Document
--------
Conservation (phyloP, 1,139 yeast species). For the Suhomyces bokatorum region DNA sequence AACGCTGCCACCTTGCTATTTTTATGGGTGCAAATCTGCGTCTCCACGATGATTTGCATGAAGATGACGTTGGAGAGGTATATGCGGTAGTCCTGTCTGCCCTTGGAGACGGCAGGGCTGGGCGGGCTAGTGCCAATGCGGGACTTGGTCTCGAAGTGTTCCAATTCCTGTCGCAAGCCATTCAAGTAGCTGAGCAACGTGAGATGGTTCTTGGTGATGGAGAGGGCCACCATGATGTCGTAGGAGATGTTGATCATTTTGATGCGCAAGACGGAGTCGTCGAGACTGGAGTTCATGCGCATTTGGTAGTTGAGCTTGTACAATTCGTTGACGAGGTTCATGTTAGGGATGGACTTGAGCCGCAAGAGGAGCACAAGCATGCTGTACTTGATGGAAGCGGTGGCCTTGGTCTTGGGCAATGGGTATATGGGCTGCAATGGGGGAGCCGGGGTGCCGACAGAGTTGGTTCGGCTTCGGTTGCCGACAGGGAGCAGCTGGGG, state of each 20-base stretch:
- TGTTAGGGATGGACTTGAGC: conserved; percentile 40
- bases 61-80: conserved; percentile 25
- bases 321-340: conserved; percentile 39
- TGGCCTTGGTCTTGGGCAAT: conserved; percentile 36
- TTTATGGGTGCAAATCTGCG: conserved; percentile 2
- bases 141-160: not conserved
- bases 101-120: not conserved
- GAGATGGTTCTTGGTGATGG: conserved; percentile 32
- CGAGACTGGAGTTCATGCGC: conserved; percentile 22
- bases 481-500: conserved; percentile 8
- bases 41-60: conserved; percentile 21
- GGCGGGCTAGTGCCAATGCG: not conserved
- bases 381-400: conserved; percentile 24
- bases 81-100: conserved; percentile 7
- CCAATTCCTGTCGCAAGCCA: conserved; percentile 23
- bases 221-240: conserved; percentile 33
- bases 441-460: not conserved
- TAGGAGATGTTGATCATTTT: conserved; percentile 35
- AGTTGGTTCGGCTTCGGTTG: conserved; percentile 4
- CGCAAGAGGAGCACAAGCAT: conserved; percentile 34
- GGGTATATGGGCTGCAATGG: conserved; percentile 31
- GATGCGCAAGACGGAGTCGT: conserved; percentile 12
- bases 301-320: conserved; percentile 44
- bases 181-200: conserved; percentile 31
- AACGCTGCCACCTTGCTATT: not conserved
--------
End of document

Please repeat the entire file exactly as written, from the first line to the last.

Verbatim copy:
Conservation (phyloP, 1,139 yeast species). For the Suhomyces bokatorum region DNA sequence AACGCTGCCACCTTGCTATTTTTATGGGTGCAAATCTGCGTCTCCACGATGATTTGCATGAAGATGACGTTGGAGAGGTATATGCGGTAGTCCTGTCTGCCCTTGGAGACGGCAGGGCTGGGCGGGCTAGTGCCAATGCGGGACTTGGTCTCGAAGTGTTCCAATTCCTGTCGCAAGCCATTCAAGTAGCTGAGCAACGTGAGATGGTTCTTGGTGATGGAGAGGGCCACCATGATGTCGTAGGAGATGTTGATCATTTTGATGCGCAAGACGGAGTCGTCGAGACTGGAGTTCATGCGCATTTGGTAGTTGAGCTTGTACAATTCGTTGACGAGGTTCATGTTAGGGATGGACTTGAGCCGCAAGAGGAGCACAAGCATGCTGTACTTGATGGAAGCGGTGGCCTTGGTCTTGGGCAATGGGTATATGGGCTGCAATGGGGGAGCCGGGGTGCCGACAGAGTTGGTTCGGCTTCGGTTGCCGACAGGGAGCAGCTGGGG, state of each 20-base stretch:
- TGTTAGGGATGGACTTGAGC: conserved; percentile 40
- bases 61-80: conserved; percentile 25
- bases 321-340: conserved; percentile 39
- TGGCCTTGGTCTTGGGCAAT: conserved; percentile 36
- TTTATGGGTGCAAATCTGCG: conserved; percentile 2
- bases 141-160: not conserved
- bases 101-120: not conserved
- GAGATGGTTCTTGGTGATGG: conserved; percentile 32
- CGAGACTGGAGTTCATGCGC: conserved; percentile 22
- bases 481-500: conserved; percentile 8
- bases 41-60: conserved; percentile 21
- GGCGGGCTAGTGCCAATGCG: not conserved
- bases 381-400: conserved; percentile 24
- bases 81-100: conserved; percentile 7
- CCAATTCCTGTCGCAAGCCA: conserved; percentile 23
- bases 221-240: conserved; percentile 33
- bases 441-460: not conserved
- TAGGAGATGTTGATCATTTT: conserved; percentile 35
- AGTTGGTTCGGCTTCGGTTG: conserved; percentile 4
- CGCAAGAGGAGCACAAGCAT: conserved; percentile 34
- GGGTATATGGGCTGCAATGG: conserved; percentile 31
- GATGCGCAAGACGGAGTCGT: conserved; percentile 12
- bases 301-320: conserved; percentile 44
- bases 181-200: conserved; percentile 31
- AACGCTGCCACCTTGCTATT: not conserved